4. Prepare the horse for the canter transition with a preparatory outside half-halt. 

Check out this awesome article by Christian Thiess originally written in 1986, explaining half halts. The Misunderstood Half Halt: The Alphabet of Riding.

Basically the article explains:

  • How most riders are confused about how exactly to apply half halts. 
  • How the way most riders apply half halts hinder the horse. 
  • Why and when to use half halts. 
  • The different kinds of half halts. 
  • How to correctly apply half halts.
  • What half halt is known to be called in other parts of the world.

The main purpose of using the outside half-halt as preparation for the canter transition is to alert the horse that there is going to be a new movement and to re-balance the horse off the forehand and onto the hind end more.

How To Apply Outside Half Halt:

  1. Inside rein is steady with no slack but is also elastic and the inside leg is against the horse’s side but passive.
  2. You need the right timing to apply the outside half halt at the sitting trot in order for it to be effective and not hinder your horse. 
  3. You want to apply the outside half halt when the outside hind is coming up off the ground up and release the half halt right as the inside hind touches the ground. This gets the outside hind leg to engage more. 
  4. To get the timing right if you aren’t able to feel this, when the inside shoulder is back just before it starts moving forward is when to apply the outside half halt and immediately release right before the shoulder starts to move back again.
  5. Almost simultaneously you are applying outside leg, seat and outside rein for the outside half halt.
  6. A preparatory half halt for a transition is stronger than regular half halts within the gait. This really gets the horses attention and helps the horse to come back onto the hind end more.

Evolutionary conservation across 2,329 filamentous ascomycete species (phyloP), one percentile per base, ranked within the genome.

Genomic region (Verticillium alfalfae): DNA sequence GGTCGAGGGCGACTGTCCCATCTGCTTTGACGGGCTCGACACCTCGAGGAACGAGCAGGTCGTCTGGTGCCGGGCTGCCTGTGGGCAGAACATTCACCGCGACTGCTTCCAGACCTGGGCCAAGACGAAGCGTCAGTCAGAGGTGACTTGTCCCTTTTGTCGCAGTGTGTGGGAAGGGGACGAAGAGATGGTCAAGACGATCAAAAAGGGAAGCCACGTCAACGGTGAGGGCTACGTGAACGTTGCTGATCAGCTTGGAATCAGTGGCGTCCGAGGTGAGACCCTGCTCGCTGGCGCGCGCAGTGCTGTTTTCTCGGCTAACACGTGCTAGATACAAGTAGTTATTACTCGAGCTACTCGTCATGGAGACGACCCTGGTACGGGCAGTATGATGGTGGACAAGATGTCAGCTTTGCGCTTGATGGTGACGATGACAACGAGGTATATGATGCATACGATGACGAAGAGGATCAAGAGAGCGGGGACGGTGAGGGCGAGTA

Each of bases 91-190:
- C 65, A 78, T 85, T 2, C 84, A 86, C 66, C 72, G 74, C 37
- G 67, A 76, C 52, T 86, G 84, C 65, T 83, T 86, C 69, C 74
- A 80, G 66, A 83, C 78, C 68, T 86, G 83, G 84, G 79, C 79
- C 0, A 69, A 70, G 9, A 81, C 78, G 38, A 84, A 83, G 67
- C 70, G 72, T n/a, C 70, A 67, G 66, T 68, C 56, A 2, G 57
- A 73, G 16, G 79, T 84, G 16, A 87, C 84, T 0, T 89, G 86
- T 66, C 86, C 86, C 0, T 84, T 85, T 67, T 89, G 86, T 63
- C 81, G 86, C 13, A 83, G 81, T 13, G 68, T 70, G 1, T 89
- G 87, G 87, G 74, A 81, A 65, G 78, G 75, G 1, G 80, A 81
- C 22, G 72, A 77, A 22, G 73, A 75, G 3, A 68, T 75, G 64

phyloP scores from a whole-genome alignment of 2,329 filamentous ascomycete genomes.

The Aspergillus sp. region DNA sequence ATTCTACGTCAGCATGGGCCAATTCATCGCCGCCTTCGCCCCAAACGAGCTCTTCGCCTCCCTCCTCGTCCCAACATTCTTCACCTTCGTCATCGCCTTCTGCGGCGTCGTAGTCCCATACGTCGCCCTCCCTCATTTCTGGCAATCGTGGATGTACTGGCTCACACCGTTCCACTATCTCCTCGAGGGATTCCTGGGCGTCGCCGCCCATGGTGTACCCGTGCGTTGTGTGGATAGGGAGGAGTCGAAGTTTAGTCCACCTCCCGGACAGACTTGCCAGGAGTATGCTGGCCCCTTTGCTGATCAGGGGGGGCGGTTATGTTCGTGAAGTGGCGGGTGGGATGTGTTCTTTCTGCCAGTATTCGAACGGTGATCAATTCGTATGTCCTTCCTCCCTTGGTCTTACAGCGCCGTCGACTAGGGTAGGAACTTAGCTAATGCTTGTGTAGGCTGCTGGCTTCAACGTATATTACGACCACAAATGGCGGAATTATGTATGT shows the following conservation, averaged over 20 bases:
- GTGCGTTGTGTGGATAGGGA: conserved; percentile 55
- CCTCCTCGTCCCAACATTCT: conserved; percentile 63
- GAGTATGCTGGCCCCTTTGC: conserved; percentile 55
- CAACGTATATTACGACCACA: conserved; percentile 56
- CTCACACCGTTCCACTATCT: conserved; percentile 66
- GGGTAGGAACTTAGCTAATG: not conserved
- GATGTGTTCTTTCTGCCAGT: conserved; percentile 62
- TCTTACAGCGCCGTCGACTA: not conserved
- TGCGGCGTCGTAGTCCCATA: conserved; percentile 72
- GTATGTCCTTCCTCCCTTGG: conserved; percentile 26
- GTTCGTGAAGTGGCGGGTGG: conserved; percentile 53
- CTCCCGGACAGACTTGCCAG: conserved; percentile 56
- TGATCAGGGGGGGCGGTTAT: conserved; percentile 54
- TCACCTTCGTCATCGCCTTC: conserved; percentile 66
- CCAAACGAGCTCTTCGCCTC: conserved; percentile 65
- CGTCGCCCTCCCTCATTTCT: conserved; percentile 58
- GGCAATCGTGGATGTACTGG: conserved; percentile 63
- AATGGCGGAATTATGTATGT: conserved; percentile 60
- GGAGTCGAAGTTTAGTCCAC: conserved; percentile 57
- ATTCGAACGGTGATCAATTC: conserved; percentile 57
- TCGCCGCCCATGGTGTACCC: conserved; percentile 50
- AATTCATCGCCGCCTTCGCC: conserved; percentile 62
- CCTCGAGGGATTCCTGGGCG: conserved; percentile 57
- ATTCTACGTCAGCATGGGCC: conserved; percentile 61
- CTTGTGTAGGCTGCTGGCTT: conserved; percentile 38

For more information on half halts and correct use, check out that article I mentioned. I am just learning these methods and it is making all the difference in my riding.

5. Bring Your Inside Seat Bone Forward & Slightly Weighted

Bringing your inside seat bone forward and slightly weighted indicates to the horse to pick up the inside lead. 

But it also puts you in the correct position for your inside leg at the girth and outside leg behind the girth. 

6. Apply Inside Leg At The Girth And At The Same Time Swish Outside Leg Back 4-6 Inches With A Squeeze And Release

The inside leg is telling the horse to go forward as well as helping the horse to keep from falling in.

The outside leg is telling the horse to pick up the correct canter lead and to strike off with the outside hind leg which is the first beat or footfall in the three-beat canter.

Three-Beat Canter

  1. Outside hind
  2. Inside hind & outside front
  3. Inside front
  4. Moment of suspension
  5. Repeat

Suspension

When all 4 of the horses feet come up off the ground.

7. Let Your Seat And Arms Follow As The Horse Transitions Into The Canter

The moment your horse starts to canter, relax your aids.

 You want to stay stable from your belly button up but your pelvis should move and follow the motion. While moving your pelvis with the motion of the horse you may be able to feel your  inside hip leading slightly and moving a little bit more than the outside hip. 

Keep your legs positioned inside leg at the girth and outside leg slightly back to keep the bend in the canter. 

Your arms should not be making exaggerated pumping motions but keeping a consistent elastic feel on the reins and following the movement of the horse’s head.

8. Do A Series Of Half Halts To Re-balance The Canter

After a few strides of canter, once you have the following motion down, you are stable in your upper body and balanced, it’s time to re-balance your horse in the canter.  

Apply a series of half halts to bring your horse back onto his haunches (the horse’s hind end)  and lighter on the forehand for a more balanced better quality canter with more spring into the suspension. 

You will want to apply half halts for every stride for several strides. 

Notice how I said “half halts” every stride not “half halt” every stride. That’s  because there are two half halts to give each stride. One for outside hind and one for inside hind.